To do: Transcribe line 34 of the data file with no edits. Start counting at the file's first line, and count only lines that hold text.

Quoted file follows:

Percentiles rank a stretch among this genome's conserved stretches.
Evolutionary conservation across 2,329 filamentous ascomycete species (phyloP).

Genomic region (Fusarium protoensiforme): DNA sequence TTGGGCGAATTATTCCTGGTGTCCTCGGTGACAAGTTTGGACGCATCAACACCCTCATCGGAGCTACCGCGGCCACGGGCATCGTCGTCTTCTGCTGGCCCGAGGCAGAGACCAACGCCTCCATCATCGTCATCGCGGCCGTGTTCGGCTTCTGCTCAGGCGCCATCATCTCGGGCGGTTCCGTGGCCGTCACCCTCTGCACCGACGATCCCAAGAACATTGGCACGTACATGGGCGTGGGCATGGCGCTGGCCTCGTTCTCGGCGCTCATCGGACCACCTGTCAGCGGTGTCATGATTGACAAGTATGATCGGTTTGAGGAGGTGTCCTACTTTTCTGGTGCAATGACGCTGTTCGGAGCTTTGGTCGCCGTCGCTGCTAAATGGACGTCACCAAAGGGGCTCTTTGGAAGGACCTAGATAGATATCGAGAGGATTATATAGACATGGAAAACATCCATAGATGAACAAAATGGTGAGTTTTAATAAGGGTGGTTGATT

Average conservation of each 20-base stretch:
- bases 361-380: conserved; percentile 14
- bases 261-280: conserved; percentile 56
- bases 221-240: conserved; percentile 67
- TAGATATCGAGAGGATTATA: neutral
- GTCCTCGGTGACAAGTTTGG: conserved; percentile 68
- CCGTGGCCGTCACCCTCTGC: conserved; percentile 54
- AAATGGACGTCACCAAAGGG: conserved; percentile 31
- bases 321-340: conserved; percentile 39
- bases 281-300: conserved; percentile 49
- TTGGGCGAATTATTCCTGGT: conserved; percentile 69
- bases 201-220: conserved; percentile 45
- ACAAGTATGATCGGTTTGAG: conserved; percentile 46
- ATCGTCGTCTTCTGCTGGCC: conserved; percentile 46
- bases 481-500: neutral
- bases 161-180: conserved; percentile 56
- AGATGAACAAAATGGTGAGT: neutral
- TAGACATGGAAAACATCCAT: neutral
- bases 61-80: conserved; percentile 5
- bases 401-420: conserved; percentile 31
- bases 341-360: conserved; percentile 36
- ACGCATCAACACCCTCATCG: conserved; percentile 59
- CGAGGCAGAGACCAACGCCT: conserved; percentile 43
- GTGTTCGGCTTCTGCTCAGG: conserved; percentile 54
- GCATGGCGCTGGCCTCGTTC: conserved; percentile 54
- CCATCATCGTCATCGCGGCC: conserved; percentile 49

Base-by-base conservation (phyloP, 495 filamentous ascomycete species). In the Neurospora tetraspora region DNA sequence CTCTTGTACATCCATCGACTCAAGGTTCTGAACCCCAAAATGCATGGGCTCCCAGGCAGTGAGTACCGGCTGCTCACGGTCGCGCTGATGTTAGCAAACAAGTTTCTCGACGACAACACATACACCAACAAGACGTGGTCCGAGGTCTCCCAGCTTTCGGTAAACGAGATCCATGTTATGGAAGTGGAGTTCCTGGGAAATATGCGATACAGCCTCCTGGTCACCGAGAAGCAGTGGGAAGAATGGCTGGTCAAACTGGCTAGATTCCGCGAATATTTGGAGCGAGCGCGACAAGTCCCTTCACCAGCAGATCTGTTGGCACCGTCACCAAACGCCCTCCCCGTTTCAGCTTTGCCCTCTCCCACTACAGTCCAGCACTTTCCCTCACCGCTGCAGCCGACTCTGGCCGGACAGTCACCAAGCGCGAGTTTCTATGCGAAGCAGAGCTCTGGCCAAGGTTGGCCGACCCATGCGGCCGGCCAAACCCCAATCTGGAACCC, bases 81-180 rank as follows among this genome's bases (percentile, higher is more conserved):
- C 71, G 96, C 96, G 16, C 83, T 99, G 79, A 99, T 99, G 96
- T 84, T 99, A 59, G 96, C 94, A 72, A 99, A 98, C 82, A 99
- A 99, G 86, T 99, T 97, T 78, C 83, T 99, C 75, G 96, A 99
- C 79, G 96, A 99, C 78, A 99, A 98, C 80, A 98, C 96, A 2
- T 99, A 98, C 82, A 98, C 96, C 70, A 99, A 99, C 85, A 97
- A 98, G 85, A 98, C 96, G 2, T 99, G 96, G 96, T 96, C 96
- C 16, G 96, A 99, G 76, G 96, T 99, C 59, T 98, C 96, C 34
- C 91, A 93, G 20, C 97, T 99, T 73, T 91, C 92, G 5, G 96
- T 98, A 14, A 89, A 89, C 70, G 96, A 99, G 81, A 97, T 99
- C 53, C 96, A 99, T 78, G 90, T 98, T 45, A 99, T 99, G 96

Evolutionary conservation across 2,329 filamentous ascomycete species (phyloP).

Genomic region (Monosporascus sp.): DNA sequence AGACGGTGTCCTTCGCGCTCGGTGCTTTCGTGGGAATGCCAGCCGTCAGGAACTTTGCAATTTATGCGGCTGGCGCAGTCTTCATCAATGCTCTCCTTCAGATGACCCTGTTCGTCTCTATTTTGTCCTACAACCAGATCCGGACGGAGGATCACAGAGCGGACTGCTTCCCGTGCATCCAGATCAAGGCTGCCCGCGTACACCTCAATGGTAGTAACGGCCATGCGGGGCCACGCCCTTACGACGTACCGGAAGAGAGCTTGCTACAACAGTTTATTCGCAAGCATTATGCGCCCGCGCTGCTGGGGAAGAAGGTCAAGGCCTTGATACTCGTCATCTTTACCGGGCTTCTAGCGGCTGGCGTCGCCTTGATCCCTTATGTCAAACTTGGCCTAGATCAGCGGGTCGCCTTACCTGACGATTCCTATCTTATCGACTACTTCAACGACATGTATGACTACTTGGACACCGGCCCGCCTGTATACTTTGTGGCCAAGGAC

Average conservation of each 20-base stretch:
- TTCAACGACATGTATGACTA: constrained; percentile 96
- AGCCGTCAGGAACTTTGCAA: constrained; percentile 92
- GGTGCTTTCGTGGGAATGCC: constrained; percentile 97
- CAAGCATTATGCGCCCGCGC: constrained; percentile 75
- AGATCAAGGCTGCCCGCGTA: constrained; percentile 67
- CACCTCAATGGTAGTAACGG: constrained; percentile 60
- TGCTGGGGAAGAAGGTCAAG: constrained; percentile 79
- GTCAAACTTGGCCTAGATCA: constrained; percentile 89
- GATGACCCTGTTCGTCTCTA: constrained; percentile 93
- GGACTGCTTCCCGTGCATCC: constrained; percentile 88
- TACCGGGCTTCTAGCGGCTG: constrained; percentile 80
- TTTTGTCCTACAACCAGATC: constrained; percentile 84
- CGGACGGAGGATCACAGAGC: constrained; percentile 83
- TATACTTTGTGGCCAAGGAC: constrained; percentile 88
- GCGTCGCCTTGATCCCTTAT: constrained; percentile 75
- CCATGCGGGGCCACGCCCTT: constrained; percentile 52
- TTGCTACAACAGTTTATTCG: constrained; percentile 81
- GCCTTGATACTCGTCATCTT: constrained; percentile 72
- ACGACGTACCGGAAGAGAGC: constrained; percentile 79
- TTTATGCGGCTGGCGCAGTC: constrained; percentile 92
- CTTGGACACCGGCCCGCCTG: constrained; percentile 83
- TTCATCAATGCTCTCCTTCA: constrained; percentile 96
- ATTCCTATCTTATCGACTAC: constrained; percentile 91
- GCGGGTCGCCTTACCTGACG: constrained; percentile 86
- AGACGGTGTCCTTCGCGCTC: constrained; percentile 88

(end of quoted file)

- C 79, G 96, A 99, C 78, A 99, A 98, C 80, A 98, C 96, A 2